Oct 30, 2017

What is the difference between Xen PV and HVM?

Both PV and HVM are Xen supported virtualization types.

Xen supports running two different types of guests. Xen guests are often called as domUs (unprivileged domains). Both guest types (PV, HVM) can be used at the same time on a single Xen system.

Xen Paravirtualization (PV)

Paravirtualization is an efficient and lightweight virtualization technique introduced by Xen, later adopted also by other virtualization solutions. Paravirtualization doesn't require virtualization extensions from the host CPU. However paravirtualized guests require special kernel that is ported to run natively on Xen, so the guests are aware of the hypervisor and can run efficiently without emulation or virtual emulated hardware. Xen PV guest kernels exist for Linux, NetBSD, FreeBSD, OpenSolaris and Novell Netware operating systems.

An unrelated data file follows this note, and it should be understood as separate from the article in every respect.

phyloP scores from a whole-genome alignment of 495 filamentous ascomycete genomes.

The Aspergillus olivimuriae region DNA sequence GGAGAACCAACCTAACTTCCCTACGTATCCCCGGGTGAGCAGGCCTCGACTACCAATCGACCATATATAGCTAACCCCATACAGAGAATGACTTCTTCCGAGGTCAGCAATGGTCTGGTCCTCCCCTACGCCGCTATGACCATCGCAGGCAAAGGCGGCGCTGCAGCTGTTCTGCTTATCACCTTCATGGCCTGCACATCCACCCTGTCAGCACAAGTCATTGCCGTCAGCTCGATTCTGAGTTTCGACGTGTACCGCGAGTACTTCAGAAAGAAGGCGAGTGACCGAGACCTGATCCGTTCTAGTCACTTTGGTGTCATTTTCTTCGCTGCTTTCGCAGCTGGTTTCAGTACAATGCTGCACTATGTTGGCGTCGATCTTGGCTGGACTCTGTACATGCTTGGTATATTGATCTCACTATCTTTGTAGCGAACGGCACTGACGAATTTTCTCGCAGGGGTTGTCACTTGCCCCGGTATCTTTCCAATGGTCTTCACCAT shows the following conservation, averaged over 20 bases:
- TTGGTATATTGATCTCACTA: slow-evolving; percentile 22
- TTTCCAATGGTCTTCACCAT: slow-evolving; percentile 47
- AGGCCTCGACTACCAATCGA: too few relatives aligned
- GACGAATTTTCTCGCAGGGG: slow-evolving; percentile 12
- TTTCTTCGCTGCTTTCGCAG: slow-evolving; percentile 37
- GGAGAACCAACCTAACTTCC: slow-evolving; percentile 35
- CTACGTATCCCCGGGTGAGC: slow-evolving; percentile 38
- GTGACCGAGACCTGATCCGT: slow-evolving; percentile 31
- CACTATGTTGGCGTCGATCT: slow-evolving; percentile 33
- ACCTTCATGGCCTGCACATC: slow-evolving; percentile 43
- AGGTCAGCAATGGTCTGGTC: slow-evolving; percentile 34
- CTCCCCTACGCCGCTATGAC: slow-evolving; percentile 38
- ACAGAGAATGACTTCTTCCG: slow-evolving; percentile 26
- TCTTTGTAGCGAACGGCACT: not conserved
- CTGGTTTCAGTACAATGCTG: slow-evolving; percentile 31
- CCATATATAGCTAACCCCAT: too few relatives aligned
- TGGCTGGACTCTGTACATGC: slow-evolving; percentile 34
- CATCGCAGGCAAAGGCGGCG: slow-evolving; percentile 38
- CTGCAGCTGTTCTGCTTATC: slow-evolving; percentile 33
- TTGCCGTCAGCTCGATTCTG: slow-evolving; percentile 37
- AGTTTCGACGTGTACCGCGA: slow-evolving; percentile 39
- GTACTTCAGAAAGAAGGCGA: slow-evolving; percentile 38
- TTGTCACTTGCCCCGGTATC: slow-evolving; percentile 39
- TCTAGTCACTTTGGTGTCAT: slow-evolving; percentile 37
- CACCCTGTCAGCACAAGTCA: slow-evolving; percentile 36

Xen Full virtualization (HVM)

Fully virtualized aka HVM (Hardware Virtual Machine) guests require CPU virtualization extensions from the host CPU (Intel VT, AMD-V). Xen uses modified version of Qemu to emulate full PC hardware, including BIOS, IDE disk controller, VGA graphic adapter, USB controller, network adapter etc for HVM guests. CPU virtualization extensions are used to boost performance of the emulation. Fully virtualized guests don't require special kernel, so for example Windows operating systems can be used as Xen HVM guest. Fully virtualized guests are usually slower than paravirtualized guests, because of the required emulation.

To boost performance fully virtualized HVM guests can use special paravirtual device drivers to bypass the emulation for disk and network IO.

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